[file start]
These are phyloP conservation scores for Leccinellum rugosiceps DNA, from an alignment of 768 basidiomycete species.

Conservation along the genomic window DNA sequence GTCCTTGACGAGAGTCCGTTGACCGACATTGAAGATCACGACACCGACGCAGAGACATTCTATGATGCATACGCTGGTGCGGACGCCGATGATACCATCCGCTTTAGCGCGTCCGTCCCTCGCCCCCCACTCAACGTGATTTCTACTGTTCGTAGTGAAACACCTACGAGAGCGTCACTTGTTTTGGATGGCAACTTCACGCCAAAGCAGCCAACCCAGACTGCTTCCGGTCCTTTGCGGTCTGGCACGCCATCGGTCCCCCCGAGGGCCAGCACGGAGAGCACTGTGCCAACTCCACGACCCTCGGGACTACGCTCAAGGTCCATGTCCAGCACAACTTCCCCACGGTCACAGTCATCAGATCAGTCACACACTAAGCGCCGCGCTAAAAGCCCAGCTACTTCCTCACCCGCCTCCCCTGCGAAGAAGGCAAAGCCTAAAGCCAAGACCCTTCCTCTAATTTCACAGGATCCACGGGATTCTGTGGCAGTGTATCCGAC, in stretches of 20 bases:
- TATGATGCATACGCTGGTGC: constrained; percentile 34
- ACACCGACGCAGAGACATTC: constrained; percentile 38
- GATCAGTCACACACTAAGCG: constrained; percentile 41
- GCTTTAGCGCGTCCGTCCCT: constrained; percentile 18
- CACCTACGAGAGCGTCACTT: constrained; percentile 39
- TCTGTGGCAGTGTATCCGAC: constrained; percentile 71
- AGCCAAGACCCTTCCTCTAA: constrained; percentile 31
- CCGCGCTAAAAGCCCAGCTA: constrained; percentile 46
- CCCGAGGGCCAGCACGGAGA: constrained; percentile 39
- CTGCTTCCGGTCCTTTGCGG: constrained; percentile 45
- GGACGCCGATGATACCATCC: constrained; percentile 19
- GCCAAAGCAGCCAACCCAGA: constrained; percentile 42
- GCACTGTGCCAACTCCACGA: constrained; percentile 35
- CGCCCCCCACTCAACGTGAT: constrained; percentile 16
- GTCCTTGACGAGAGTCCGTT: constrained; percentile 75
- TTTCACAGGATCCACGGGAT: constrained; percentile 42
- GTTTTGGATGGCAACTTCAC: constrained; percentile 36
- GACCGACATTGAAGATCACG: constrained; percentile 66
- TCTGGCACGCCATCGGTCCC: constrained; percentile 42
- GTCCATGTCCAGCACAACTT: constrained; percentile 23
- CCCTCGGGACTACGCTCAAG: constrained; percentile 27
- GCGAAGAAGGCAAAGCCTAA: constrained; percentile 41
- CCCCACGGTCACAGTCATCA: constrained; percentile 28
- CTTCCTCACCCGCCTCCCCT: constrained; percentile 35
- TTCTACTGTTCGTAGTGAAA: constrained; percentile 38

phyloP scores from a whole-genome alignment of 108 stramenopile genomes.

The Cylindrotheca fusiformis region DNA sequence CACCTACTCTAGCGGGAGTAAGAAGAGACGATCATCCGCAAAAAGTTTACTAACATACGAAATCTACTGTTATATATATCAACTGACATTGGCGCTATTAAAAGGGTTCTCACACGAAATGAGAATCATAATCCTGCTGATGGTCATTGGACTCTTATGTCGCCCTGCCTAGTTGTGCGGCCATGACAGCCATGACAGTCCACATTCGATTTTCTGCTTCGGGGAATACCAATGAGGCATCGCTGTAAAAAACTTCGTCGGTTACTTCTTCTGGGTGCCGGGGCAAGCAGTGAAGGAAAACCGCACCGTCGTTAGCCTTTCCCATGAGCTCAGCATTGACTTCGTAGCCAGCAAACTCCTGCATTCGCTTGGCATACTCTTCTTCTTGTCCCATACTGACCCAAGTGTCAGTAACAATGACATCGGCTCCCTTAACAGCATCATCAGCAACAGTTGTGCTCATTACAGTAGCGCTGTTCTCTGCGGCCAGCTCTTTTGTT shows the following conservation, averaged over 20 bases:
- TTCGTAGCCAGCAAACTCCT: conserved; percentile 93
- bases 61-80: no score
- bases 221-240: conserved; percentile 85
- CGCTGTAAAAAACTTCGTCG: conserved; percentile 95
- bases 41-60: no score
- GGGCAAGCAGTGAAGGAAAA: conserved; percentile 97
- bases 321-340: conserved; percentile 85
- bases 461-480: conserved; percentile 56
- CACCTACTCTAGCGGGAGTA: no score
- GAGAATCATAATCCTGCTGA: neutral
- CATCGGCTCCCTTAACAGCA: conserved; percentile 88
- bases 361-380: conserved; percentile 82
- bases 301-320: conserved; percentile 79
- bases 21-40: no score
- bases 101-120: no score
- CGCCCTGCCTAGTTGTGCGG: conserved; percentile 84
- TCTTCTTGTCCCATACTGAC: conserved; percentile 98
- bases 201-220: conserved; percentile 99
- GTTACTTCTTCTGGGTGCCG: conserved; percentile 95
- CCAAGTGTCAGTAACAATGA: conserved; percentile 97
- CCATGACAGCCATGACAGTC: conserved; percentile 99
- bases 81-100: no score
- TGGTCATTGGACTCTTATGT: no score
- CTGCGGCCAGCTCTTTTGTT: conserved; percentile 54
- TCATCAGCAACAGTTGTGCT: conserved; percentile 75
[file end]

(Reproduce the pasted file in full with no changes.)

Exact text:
These are phyloP conservation scores for Leccinellum rugosiceps DNA, from an alignment of 768 basidiomycete species.

Conservation along the genomic window DNA sequence GTCCTTGACGAGAGTCCGTTGACCGACATTGAAGATCACGACACCGACGCAGAGACATTCTATGATGCATACGCTGGTGCGGACGCCGATGATACCATCCGCTTTAGCGCGTCCGTCCCTCGCCCCCCACTCAACGTGATTTCTACTGTTCGTAGTGAAACACCTACGAGAGCGTCACTTGTTTTGGATGGCAACTTCACGCCAAAGCAGCCAACCCAGACTGCTTCCGGTCCTTTGCGGTCTGGCACGCCATCGGTCCCCCCGAGGGCCAGCACGGAGAGCACTGTGCCAACTCCACGACCCTCGGGACTACGCTCAAGGTCCATGTCCAGCACAACTTCCCCACGGTCACAGTCATCAGATCAGTCACACACTAAGCGCCGCGCTAAAAGCCCAGCTACTTCCTCACCCGCCTCCCCTGCGAAGAAGGCAAAGCCTAAAGCCAAGACCCTTCCTCTAATTTCACAGGATCCACGGGATTCTGTGGCAGTGTATCCGAC, in stretches of 20 bases:
- TATGATGCATACGCTGGTGC: constrained; percentile 34
- ACACCGACGCAGAGACATTC: constrained; percentile 38
- GATCAGTCACACACTAAGCG: constrained; percentile 41
- GCTTTAGCGCGTCCGTCCCT: constrained; percentile 18
- CACCTACGAGAGCGTCACTT: constrained; percentile 39
- TCTGTGGCAGTGTATCCGAC: constrained; percentile 71
- AGCCAAGACCCTTCCTCTAA: constrained; percentile 31
- CCGCGCTAAAAGCCCAGCTA: constrained; percentile 46
- CCCGAGGGCCAGCACGGAGA: constrained; percentile 39
- CTGCTTCCGGTCCTTTGCGG: constrained; percentile 45
- GGACGCCGATGATACCATCC: constrained; percentile 19
- GCCAAAGCAGCCAACCCAGA: constrained; percentile 42
- GCACTGTGCCAACTCCACGA: constrained; percentile 35
- CGCCCCCCACTCAACGTGAT: constrained; percentile 16
- GTCCTTGACGAGAGTCCGTT: constrained; percentile 75
- TTTCACAGGATCCACGGGAT: constrained; percentile 42
- GTTTTGGATGGCAACTTCAC: constrained; percentile 36
- GACCGACATTGAAGATCACG: constrained; percentile 66
- TCTGGCACGCCATCGGTCCC: constrained; percentile 42
- GTCCATGTCCAGCACAACTT: constrained; percentile 23
- CCCTCGGGACTACGCTCAAG: constrained; percentile 27
- GCGAAGAAGGCAAAGCCTAA: constrained; percentile 41
- CCCCACGGTCACAGTCATCA: constrained; percentile 28
- CTTCCTCACCCGCCTCCCCT: constrained; percentile 35
- TTCTACTGTTCGTAGTGAAA: constrained; percentile 38

phyloP scores from a whole-genome alignment of 108 stramenopile genomes.

The Cylindrotheca fusiformis region DNA sequence CACCTACTCTAGCGGGAGTAAGAAGAGACGATCATCCGCAAAAAGTTTACTAACATACGAAATCTACTGTTATATATATCAACTGACATTGGCGCTATTAAAAGGGTTCTCACACGAAATGAGAATCATAATCCTGCTGATGGTCATTGGACTCTTATGTCGCCCTGCCTAGTTGTGCGGCCATGACAGCCATGACAGTCCACATTCGATTTTCTGCTTCGGGGAATACCAATGAGGCATCGCTGTAAAAAACTTCGTCGGTTACTTCTTCTGGGTGCCGGGGCAAGCAGTGAAGGAAAACCGCACCGTCGTTAGCCTTTCCCATGAGCTCAGCATTGACTTCGTAGCCAGCAAACTCCTGCATTCGCTTGGCATACTCTTCTTCTTGTCCCATACTGACCCAAGTGTCAGTAACAATGACATCGGCTCCCTTAACAGCATCATCAGCAACAGTTGTGCTCATTACAGTAGCGCTGTTCTCTGCGGCCAGCTCTTTTGTT shows the following conservation, averaged over 20 bases:
- TTCGTAGCCAGCAAACTCCT: conserved; percentile 93
- bases 61-80: no score
- bases 221-240: conserved; percentile 85
- CGCTGTAAAAAACTTCGTCG: conserved; percentile 95
- bases 41-60: no score
- GGGCAAGCAGTGAAGGAAAA: conserved; percentile 97
- bases 321-340: conserved; percentile 85
- bases 461-480: conserved; percentile 56
- CACCTACTCTAGCGGGAGTA: no score
- GAGAATCATAATCCTGCTGA: neutral
- CATCGGCTCCCTTAACAGCA: conserved; percentile 88
- bases 361-380: conserved; percentile 82
- bases 301-320: conserved; percentile 79
- bases 21-40: no score
- bases 101-120: no score
- CGCCCTGCCTAGTTGTGCGG: conserved; percentile 84
- TCTTCTTGTCCCATACTGAC: conserved; percentile 98
- bases 201-220: conserved; percentile 99
- GTTACTTCTTCTGGGTGCCG: conserved; percentile 95
- CCAAGTGTCAGTAACAATGA: conserved; percentile 97
- CCATGACAGCCATGACAGTC: conserved; percentile 99
- bases 81-100: no score
- TGGTCATTGGACTCTTATGT: no score
- CTGCGGCCAGCTCTTTTGTT: conserved; percentile 54
- TCATCAGCAACAGTTGTGCT: conserved; percentile 75